The list of independent presses actively bringing great literature in translation is long and honourable – from And Other Stories to Fitzcarraldo to Les Fugitives to Tilted Axis – but it’s worth remembering that the big guys do do it too. Penguin Classics and Modern Classics have introduced me to writers over the last few years that now feel absolutely fixed in the constellation of my reading: Tove Ditlevsen’s Copenhagen Trilogy; Yuko Tsushima’s pellucid novels; Mario Benedetti’s urgent romantic inquisitions; Raduan Nassar’s blistering novella A Cup of Rage. To these I can now add Ana María Matute, with her 1959 short novel The Island. These writers were all working between the 1950s and the 1970s, and it feels absolutely right that our (or my) sense of the international landscape should shift to accommodate them.
The Island is not a direct rendering of Matute’s original title Primera Memoria (First Memories). I think the original title is better, although the island setting is important in the way it focuses the narrative inwards. While the Spanish Civil War is burning up the mainland, Mallorca – for that is where it is set – is a held in an almost fairy tale-like trance. There is reference to Never Never Land, and young Matia’s grandmother is like something out of a Mediterranean Brothers Grimm: ancient, domineering and bound to meddle in fates beyond her own limited purview.
Matia is fourteen, and stuck on the island when the war turns her holiday a permanent vacation. She’s holed up in her grand’s grand old house with her cousin, Borja, who is one year older, and his dopey mother Emilia. Matia’s mother is dead, and her father absent somewhere; he may even – gasp! – be a Communist sympathiser. News comes slow from the war, but there is plenty of drama on the island, largely centred around the Taronji brothers, a pair of local fascists happy to threaten and even kill suspected Republicans. They throw one man off a cliff, then poison his family’s well by throwing down it the corpse of their dog, killed especially.
These personal-political barbarities are really just the backdrop to the story of Matia’s coming of age, however. She has a love-hate relationship with Borja, who torments her even as he needs her as a partner in crime, and over the course of the novel she falls in love with Manuel, son of the man thrown off the cliff. (In her introduction the translator Laura Lonsdale explains the anti-Semitism behind these acts, referring to the Xuetes or Chuetas of the island, descendants of Jews either forced to convert to Christianity or to keep their true religion hidden. She shows how Matata uses them, and the persecution of the Jews by the Inquisition, to draw parallels with Spain’s continued persecution of Republicans, that she otherwise wouldn’t have been able to make when the novel was published.)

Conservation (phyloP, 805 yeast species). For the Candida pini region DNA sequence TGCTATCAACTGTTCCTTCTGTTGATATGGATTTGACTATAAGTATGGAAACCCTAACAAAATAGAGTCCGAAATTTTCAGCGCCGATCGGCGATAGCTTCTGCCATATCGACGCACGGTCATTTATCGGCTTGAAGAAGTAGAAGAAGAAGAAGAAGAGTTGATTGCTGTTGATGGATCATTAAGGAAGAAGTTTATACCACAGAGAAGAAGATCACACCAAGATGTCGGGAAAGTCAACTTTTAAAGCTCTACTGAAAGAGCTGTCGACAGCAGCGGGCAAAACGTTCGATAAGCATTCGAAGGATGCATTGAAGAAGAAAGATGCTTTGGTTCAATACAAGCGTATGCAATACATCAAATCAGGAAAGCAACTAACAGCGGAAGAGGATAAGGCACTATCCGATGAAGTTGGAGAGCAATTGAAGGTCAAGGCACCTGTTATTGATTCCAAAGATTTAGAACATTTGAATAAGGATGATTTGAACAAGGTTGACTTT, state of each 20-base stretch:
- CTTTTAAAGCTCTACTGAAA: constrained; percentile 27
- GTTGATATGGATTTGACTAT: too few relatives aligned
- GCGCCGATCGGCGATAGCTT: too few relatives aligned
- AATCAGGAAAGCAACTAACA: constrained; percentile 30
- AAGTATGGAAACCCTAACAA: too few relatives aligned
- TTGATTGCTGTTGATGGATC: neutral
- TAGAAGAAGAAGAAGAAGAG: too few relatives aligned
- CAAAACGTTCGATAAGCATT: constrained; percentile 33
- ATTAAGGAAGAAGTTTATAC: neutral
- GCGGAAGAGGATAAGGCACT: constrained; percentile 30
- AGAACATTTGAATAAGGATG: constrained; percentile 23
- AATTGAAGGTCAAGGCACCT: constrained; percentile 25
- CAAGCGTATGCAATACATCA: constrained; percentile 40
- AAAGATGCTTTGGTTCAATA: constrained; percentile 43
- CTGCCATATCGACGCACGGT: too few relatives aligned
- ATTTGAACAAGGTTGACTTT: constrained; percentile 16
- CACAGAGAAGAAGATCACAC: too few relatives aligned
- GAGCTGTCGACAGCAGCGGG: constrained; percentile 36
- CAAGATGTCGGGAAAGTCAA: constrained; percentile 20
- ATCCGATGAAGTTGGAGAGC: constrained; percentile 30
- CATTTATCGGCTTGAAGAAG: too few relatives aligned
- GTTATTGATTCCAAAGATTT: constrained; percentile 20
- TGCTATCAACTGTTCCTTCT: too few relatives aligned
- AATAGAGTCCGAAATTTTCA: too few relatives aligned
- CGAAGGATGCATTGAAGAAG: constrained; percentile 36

The novel plays out over a summer, and is a ripe and vivid depiction of place. I was struck by the many powerful descriptions of the sun – not the wonderful bright Mediterranean sun that you might wish for, but something far more oppressive:
Hatred would burst through the silence like the sun, like an inflamed, blood-shot eye through fog. To me the sun on the island was always sinister, because of the way it polished up the stones of the square, leaving them shiny and slippery as bones, like a strange and malignant ivory.
And there was a well between the agaves, where a grey sun licked at the rusty chain.
The sun outside was a silent red thunderclap, more deafening than real thunder.
So we are immersed in young Matia’s experience, but our vision of the island summer is also coloured by the book’s narrative position which places us in a vague distant future, with the adult Matia looking back on the events with something like wisdom, something like nostalgia, and something like pity for the characters – herself included, but especially Borja. She interrupts her narration regularly with parenthesised reflections, many of them starting with the boy’s name, repeated, in a kind of platonic lament:
(Borja, Borja. We may not have loved each other as brother and sister, as the Holy Mother Church demands, but we at least kept each other company. And I ask myself, my poor brother, with your bravado and your hard, proud heart, if you were not just a solitary creature like me, like all young people.)
These interpolations really make the novel, hauling it out of a coming-of-age story into something more powerful. I’ve been trying to remember what this plaintive cry reminds me of, and I can’t quite pin it down. I thought it might be Cendrar’s ‘Prose du Transsibérien’, with its refrain of “Blaise, dis, sommes-nous bien loin de Monmartre?”, which is not it, but it’s as close as I can get.
It’s a great book, unruly and passionate and brutal. The children in it are “malevolent and capricious, with their stubborn wilfulness and stupid arguments”; the adults, to the mind of the adult narrator, fare no better:
(Oh, how dirty and pathetic, how cheap and pretentious adults were.)
No one comes out of the summer well, but the dirt and the sun and the calm eye for human viciousness will leave you exhilarated.
Thanks to Penguin for the review copy of the book.